3. Encryption

    • If the message is 1, the ciphertext is x2 mod N, where x is randomly chosen from inline image.
    • If the message is −1, the ciphertext is yx2 mod N, where x is randomly chosen from inline image.
  4. Decryption: If an integer with Jacob symbol −1 is given as the ciphertext, the decryption fails and the integer is declared as an invalid ciphertext. If a valid ciphertext is given, output the Legendre symbol of the ciphertext.

The only modification from the original G-M encryption is that the messages space is changed from {0, 1} to {1, −1}. So after the modification, the G-M encryption scheme is still semantically secure. Moreover, it becomes homomorphic. Namely, D(c1)D(c2) = D(c1c2) holds for decryption function D() and any ciphertexts c1 and c2. The property of low computational cost when the message space is not too large is also inherited from the original G-M encryption. An encryption averagely costs 1.5 multiplication. The cost of a decryption (calculating Legendre symbol when the factorization of N is known) is comparable with multiplication.

In the application to auction (which must be publicly verifiable) in this paper, it is required to publicly prove and verify correctness of each decryption. If the decryption authority outputs 1 given a ciphertext c, he must publish a Zero Knowledge (ZK) proof of knowledge of a square root of c to guarantee correctness of his decryption. If the decryption party output is −1 given a ciphertext c, he must publish a ZK proof of knowledge of a square root of cy to guarantee correctness of his decryption. Because the decryption authority knows factorization of N, he can efficiently calculate a square root of any quadratic residue and use the ZK proof in Ref. [10] to prove the knowledge of the square root.

When the modified G-M encryption is employed to seal the bidding choices, homomorphic bid opening can work as −1 and 1, which are used to represent YES and NO, respectively, in a bid choice. If all the choices at a price are “NO” (represented by 1), the product of any subset of them is 1. If there is at least one “YES” choice (represented by −1) at a price, the probability that the product of a random subset of the choices at that price is −1 is 0.5. So if a number (denoted as T1, e.g., 20 or 30) of random subsets are chosen from all the choices at a price and the product of the choices in each subset is calculated, all the T1 products are always 1 if all the choices at that price are “NO”; at least one product is −1 with a probability inline image if at least one of the choices at that price is “YES”. So if at a price, homomorphism of G-M encryption is exploited to repeatedly (for T1 time) decrypt the products of the encrypted choices in different random subsets without decrypting any single encrypted choice, bid opening at that price can be implemented without breaching bid privacy. Each product must be verified to be valid (it is the product of some encrypted choices) for the sake of public verifiability, whereas each subset must be kept secret for the sake of complete bid privacy. Besides bid validity check, this bid opening mechanism gets rid of equality test as well.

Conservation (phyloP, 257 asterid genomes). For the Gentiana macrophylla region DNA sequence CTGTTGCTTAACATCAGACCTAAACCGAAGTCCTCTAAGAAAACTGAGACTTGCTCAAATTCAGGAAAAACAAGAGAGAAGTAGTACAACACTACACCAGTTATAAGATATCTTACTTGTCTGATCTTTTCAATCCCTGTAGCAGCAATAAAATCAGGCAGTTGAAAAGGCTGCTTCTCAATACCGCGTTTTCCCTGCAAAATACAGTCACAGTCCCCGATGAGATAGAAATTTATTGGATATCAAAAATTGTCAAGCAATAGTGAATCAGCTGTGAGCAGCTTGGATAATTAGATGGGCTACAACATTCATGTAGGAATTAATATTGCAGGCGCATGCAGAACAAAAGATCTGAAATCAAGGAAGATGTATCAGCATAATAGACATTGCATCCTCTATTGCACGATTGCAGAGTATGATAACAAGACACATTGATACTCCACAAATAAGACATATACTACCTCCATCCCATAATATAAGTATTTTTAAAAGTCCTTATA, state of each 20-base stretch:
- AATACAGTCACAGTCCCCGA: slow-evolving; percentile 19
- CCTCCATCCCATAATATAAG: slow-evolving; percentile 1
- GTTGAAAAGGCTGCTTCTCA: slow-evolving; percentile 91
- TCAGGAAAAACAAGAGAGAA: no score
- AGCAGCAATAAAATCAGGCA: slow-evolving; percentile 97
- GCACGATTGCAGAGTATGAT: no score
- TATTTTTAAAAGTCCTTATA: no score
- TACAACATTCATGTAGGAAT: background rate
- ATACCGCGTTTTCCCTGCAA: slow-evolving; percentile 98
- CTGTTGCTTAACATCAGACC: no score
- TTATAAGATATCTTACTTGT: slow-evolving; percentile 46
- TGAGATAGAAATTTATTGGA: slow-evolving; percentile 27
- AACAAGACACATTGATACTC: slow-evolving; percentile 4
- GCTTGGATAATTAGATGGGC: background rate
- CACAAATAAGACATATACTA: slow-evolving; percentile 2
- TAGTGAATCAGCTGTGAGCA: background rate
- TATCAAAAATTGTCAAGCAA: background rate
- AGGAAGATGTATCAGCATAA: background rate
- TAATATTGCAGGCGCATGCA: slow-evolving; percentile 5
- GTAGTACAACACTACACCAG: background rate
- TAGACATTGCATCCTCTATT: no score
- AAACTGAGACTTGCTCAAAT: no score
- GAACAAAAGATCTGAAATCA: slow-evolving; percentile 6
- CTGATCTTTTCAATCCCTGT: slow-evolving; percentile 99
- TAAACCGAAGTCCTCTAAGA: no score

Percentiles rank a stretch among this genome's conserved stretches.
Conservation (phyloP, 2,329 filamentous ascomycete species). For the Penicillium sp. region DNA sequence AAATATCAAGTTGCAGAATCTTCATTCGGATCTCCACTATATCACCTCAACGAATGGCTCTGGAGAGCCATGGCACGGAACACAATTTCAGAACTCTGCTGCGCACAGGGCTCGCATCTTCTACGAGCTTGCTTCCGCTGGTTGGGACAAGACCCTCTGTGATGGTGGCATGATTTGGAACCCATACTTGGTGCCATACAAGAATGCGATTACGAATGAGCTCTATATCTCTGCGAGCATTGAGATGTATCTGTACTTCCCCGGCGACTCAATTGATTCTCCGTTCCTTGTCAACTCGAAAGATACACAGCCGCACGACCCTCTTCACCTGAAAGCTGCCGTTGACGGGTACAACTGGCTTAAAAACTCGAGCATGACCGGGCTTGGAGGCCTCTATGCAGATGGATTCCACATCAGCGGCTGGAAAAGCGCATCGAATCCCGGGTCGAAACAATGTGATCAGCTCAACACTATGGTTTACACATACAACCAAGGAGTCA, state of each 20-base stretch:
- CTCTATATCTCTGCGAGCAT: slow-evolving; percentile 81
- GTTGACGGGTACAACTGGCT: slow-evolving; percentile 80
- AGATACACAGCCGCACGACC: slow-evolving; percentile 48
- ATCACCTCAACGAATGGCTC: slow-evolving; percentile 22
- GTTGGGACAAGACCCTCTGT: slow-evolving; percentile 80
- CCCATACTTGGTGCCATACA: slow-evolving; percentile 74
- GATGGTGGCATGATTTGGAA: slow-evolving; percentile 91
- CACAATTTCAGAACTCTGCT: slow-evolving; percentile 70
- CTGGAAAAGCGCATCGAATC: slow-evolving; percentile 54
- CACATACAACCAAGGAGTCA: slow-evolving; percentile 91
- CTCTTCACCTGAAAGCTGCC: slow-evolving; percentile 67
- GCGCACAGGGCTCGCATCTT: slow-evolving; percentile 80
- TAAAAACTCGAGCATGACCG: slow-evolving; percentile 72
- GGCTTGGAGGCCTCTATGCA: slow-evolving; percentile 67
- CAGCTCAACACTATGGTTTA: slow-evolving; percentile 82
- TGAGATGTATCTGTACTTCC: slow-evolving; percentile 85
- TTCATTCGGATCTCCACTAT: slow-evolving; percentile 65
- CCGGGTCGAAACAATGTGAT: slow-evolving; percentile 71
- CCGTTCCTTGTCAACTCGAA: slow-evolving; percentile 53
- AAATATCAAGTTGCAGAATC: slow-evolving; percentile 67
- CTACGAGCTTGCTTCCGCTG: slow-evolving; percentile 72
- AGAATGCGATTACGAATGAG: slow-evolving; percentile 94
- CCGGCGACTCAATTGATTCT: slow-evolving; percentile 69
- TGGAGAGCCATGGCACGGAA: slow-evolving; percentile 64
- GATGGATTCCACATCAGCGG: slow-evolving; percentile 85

The auction protocol is described in the following. Note that two indices k and k′ are used for the auctioneers in the description. Ak refers to the kth auctioneer holding his bidding shares and decrypting the product of his bidding shares, whereas inline image refers to the k′th auctioneer randomizing bidding shares held by other auctioneers.

  1. Preparation phase

    A bulletin board, acting as a broadcast communication channel, is set up, where the auction rule is published. There are n bidders B1, B2, …, Bn. m auctioneers A1, A2, …, Am are employed. Each Ak sets up a modified G-M encryption scheme with modulus Nk, public key yk, encryption function Ek() and decryption function Dk() for k = 1, 2, …, m.

  2. Bidding phase

    Each bidder Bi chooses bi,j, his bidding choice at the jth biddable price for j = 1, 2, …, L. If he is willing to pay pj, Bi chooses bi, j = − 1. If he is not willing to pay pj, Bi chooses bi, j = 1. Then Bi randomly chooses bi, j, k from {1, −1} for k = 1, 2, …, m such that inline image. Finally, Bi calculates ci, j, k = Ek(bi, j, k) for j = 1, 2, …, L and k = 1, 2, …, m, then publishes them on the bulletin board.

  3. Bid opening phase

    The auctioneers perform a binary search for the winning price in the biddable prices. The operation at any price pj on the searching route is as follows.